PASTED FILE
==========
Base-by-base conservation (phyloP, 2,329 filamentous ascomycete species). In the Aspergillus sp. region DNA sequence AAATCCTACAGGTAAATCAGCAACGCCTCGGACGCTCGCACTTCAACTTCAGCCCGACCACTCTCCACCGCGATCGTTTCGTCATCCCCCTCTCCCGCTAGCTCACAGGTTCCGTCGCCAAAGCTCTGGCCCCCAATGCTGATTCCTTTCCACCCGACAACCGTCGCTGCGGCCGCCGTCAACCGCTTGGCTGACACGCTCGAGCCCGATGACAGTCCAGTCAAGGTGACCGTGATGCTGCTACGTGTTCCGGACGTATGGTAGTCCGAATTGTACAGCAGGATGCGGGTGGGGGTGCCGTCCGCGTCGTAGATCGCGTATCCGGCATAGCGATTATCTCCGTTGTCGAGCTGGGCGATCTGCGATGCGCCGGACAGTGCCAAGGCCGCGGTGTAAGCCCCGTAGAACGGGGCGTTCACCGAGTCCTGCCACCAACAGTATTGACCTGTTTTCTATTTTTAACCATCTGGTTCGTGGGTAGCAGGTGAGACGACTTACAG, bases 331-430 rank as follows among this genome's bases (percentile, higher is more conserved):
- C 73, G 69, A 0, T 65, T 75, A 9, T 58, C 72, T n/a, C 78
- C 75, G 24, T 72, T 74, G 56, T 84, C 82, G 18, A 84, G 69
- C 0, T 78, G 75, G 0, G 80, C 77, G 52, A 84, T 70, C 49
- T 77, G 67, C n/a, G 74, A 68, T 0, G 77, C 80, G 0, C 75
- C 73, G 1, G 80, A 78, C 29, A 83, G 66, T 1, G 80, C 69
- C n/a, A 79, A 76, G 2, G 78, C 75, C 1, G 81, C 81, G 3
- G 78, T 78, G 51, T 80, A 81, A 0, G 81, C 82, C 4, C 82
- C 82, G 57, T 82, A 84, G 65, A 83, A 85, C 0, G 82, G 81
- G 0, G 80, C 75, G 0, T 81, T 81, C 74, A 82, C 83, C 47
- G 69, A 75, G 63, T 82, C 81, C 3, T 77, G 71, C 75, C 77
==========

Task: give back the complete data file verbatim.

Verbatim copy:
Base-by-base conservation (phyloP, 2,329 filamentous ascomycete species). In the Aspergillus sp. region DNA sequence AAATCCTACAGGTAAATCAGCAACGCCTCGGACGCTCGCACTTCAACTTCAGCCCGACCACTCTCCACCGCGATCGTTTCGTCATCCCCCTCTCCCGCTAGCTCACAGGTTCCGTCGCCAAAGCTCTGGCCCCCAATGCTGATTCCTTTCCACCCGACAACCGTCGCTGCGGCCGCCGTCAACCGCTTGGCTGACACGCTCGAGCCCGATGACAGTCCAGTCAAGGTGACCGTGATGCTGCTACGTGTTCCGGACGTATGGTAGTCCGAATTGTACAGCAGGATGCGGGTGGGGGTGCCGTCCGCGTCGTAGATCGCGTATCCGGCATAGCGATTATCTCCGTTGTCGAGCTGGGCGATCTGCGATGCGCCGGACAGTGCCAAGGCCGCGGTGTAAGCCCCGTAGAACGGGGCGTTCACCGAGTCCTGCCACCAACAGTATTGACCTGTTTTCTATTTTTAACCATCTGGTTCGTGGGTAGCAGGTGAGACGACTTACAG, bases 331-430 rank as follows among this genome's bases (percentile, higher is more conserved):
- C 73, G 69, A 0, T 65, T 75, A 9, T 58, C 72, T n/a, C 78
- C 75, G 24, T 72, T 74, G 56, T 84, C 82, G 18, A 84, G 69
- C 0, T 78, G 75, G 0, G 80, C 77, G 52, A 84, T 70, C 49
- T 77, G 67, C n/a, G 74, A 68, T 0, G 77, C 80, G 0, C 75
- C 73, G 1, G 80, A 78, C 29, A 83, G 66, T 1, G 80, C 69
- C n/a, A 79, A 76, G 2, G 78, C 75, C 1, G 81, C 81, G 3
- G 78, T 78, G 51, T 80, A 81, A 0, G 81, C 82, C 4, C 82
- C 82, G 57, T 82, A 84, G 65, A 83, A 85, C 0, G 82, G 81
- G 0, G 80, C 75, G 0, T 81, T 81, C 74, A 82, C 83, C 47
- G 69, A 75, G 63, T 82, C 81, C 3, T 77, G 71, C 75, C 77